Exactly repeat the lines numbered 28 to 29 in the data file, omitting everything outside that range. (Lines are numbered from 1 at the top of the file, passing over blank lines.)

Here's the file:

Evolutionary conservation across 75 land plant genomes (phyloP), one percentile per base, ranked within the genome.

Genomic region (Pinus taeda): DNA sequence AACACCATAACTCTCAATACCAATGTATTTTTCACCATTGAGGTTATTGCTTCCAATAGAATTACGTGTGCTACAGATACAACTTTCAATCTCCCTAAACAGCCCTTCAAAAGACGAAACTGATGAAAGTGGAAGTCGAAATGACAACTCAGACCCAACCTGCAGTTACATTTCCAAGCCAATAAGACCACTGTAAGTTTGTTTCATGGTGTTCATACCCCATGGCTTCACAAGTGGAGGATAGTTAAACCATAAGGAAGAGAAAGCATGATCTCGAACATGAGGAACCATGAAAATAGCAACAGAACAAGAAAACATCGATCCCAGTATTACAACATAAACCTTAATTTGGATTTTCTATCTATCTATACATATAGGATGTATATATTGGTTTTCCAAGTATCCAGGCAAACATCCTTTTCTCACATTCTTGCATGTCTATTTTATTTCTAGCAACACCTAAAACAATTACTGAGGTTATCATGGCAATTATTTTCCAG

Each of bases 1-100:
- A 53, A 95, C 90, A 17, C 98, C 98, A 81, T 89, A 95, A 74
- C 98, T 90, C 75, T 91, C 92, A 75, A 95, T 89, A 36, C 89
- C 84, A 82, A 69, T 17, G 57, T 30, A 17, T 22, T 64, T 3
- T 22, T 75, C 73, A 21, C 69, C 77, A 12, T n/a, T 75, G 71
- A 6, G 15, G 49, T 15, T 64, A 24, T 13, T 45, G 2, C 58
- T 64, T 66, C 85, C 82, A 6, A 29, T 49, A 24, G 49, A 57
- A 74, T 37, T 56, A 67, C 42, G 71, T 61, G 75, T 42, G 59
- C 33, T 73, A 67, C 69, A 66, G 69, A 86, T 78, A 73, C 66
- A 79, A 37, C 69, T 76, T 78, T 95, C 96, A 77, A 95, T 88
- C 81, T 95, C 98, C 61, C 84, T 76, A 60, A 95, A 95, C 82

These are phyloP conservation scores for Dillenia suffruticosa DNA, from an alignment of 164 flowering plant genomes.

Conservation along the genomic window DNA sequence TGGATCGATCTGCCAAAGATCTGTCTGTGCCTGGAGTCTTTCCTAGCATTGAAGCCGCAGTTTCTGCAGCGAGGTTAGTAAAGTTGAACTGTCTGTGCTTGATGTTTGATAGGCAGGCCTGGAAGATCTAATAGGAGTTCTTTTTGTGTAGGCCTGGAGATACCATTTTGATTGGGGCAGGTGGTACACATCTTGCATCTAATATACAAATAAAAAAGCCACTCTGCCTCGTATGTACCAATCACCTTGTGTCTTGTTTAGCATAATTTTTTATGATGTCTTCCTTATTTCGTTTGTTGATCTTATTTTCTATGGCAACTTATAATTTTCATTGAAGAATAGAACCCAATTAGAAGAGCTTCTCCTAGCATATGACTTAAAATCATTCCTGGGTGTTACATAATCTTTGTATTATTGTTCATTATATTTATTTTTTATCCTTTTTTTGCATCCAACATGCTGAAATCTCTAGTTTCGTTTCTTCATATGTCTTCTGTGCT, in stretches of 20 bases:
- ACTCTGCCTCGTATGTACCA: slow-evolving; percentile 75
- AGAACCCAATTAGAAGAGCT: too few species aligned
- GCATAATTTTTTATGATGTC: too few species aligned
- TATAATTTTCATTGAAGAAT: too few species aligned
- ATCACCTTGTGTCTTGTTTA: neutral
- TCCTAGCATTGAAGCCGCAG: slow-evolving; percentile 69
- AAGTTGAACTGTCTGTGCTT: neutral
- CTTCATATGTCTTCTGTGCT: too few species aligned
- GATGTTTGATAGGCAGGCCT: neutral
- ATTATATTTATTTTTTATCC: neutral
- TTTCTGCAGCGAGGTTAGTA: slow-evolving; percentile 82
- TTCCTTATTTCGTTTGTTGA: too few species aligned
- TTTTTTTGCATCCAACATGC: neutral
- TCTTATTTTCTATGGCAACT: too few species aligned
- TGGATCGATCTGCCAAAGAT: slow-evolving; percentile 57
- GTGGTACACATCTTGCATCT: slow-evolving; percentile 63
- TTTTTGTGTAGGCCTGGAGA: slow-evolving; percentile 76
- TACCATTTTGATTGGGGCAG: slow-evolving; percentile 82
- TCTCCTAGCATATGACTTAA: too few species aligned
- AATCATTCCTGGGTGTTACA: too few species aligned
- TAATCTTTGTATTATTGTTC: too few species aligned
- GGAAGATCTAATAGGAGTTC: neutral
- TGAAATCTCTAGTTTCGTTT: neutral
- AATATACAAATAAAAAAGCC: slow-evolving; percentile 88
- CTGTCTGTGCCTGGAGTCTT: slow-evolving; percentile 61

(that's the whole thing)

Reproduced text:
- TTTTTTTGCATCCAACATGC: neutral
- TCTTATTTTCTATGGCAACT: too few species aligned